A ninja, a pirate, a knight, and grandpa walk into a bar and log roll. Who wins?
Mini-game fests are a dime a dozen on Wii. Usually, these games are modestly priced, critically panned, and sell extremely well. Majesco's attempt at taking a piece of this pie is the Go Play series. One of the first two games in the series (the other being Go Play Circus Star), Go Play Lumberjacks proves to be a charming affair that, in the end, doesn't have much gameplay depth or many other redeeming qualities.
Go Play Lumberjacks contains a few different game types, ranging from tree-chopping and climbing to log-rolling. Most of the mini-games devolve into whoever can shake the Wii Remote the fastest, much in the same way that old Mario Party games had mini-games that boiled down to whoever could move the analog stick the fastest. This really cuts down the variety, as the mini-games that involve quickly shaking the Wii Remote are all interchangeable. It doesn't matter whether you're climbing a tree or chopping one down; you're still doing the same action.
One of the other prevalent gameplay mechanics involves following a sequence of button inputs and then chopping with a shake of the Wii Remote. Once again, this method shows up in a few mini-games that all look different, but they don't play any differently from each other because they use the same exact controls.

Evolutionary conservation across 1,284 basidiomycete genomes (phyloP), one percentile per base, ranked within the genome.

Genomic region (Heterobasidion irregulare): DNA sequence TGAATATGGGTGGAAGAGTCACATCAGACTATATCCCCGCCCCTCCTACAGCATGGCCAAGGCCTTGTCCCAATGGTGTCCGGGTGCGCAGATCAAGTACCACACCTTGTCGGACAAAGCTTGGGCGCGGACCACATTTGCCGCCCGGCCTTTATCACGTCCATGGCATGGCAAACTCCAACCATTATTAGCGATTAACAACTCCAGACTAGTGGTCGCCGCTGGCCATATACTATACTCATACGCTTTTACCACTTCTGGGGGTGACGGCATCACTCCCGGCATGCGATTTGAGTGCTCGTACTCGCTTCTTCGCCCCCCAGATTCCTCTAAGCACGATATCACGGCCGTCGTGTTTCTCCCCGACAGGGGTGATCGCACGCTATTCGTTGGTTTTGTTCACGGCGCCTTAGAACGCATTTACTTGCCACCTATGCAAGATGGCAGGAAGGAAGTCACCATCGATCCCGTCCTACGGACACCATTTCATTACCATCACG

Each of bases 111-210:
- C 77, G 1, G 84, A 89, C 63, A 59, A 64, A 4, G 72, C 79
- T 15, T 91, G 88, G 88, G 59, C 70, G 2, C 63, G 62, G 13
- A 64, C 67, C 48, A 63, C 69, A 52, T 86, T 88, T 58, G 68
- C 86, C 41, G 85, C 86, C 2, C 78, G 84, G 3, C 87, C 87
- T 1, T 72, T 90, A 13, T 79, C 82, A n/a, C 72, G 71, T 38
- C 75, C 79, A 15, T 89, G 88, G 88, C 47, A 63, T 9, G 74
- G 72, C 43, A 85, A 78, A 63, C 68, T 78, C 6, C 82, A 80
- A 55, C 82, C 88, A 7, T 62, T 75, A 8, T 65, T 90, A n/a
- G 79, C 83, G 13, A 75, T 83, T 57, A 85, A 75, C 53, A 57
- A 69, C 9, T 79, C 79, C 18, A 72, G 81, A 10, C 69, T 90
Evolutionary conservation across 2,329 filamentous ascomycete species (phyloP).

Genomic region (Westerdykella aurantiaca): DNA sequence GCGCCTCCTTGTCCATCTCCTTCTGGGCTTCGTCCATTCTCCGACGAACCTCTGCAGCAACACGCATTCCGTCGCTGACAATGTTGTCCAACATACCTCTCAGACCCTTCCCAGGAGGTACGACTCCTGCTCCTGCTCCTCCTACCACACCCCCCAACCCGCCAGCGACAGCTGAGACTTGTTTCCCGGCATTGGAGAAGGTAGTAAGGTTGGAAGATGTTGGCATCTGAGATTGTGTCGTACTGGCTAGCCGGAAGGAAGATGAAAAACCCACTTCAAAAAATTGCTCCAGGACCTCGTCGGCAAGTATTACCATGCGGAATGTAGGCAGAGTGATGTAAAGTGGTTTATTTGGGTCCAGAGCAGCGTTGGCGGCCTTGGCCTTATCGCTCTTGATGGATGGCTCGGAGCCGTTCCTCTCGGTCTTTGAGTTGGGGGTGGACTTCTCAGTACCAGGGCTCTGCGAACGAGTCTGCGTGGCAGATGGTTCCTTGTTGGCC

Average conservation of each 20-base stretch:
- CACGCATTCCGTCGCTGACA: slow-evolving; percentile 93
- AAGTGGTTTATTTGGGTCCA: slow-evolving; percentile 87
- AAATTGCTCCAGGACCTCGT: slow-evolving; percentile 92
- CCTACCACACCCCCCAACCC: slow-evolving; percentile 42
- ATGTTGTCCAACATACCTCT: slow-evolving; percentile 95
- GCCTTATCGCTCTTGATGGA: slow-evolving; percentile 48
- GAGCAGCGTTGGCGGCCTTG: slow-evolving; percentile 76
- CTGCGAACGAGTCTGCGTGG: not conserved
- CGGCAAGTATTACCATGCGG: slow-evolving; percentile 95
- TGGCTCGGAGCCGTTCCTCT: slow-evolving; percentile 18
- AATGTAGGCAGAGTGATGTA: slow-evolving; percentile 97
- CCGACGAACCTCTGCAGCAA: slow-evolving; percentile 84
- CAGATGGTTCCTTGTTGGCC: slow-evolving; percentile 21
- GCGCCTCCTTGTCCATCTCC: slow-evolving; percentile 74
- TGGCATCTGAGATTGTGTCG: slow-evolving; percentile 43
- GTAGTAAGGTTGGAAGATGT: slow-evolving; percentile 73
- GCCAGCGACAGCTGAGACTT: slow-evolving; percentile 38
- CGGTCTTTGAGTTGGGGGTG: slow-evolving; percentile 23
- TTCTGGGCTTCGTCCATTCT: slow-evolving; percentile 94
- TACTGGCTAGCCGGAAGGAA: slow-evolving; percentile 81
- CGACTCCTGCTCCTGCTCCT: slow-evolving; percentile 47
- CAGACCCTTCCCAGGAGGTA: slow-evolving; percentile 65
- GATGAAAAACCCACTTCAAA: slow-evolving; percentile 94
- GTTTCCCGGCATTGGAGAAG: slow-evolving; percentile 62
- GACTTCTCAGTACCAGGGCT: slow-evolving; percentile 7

Some of the mini-games also feature optional Balance Board controls, which contain a lot of the same problems that are rampant in the Wii Remote controls. Instead of shaking the Wii Remote, you shift your weight like a madman. The Balance Board can be used by one player in a multiplayer game, but in the button-input games, the Balance Board user is at a distinct disadvantage because he or she has to use both the Wii Remote and the Balance Board.
When the game gets away from the repetitive control setups, it fares much better. The tilt-based log-rolling game, the rhythm-based limb-cutting one, and the axe-throw shooting galleries are fun and offer a decent amount of variation. However, there is a great degree of disarray amongst the mini-games. Some of the "shake the Wii Remote" mini-games are less than 30 seconds long, while others, such as the limb-cutting game, are upwards of two minutes.
What makes Lumberjacks at all entertaining is its presentation and personality. While it seems somewhat out of place to have a hook-handed pirate, a ninja, and a cowboy in a game about lumberjacks, it is very humorous, especially when the pirate replaces his hook with an axe or the cowboy shoots a chopped log with his pistol. Sadly, you only have four characters at the start, and you only get new characters after you play and unlock every mini-game. The game also features Mii support, but like Mario Kart Wii, the Mii character is not available from the start.
The biggest problem of Go Play Lumberjacks is its crippling lack of gameplay variety. While its presentation and characters are entertaining, there isn't too much else in this game that is. This is a mini-game collection that is better off ignored, as the crowded genre has many better games available on Wii.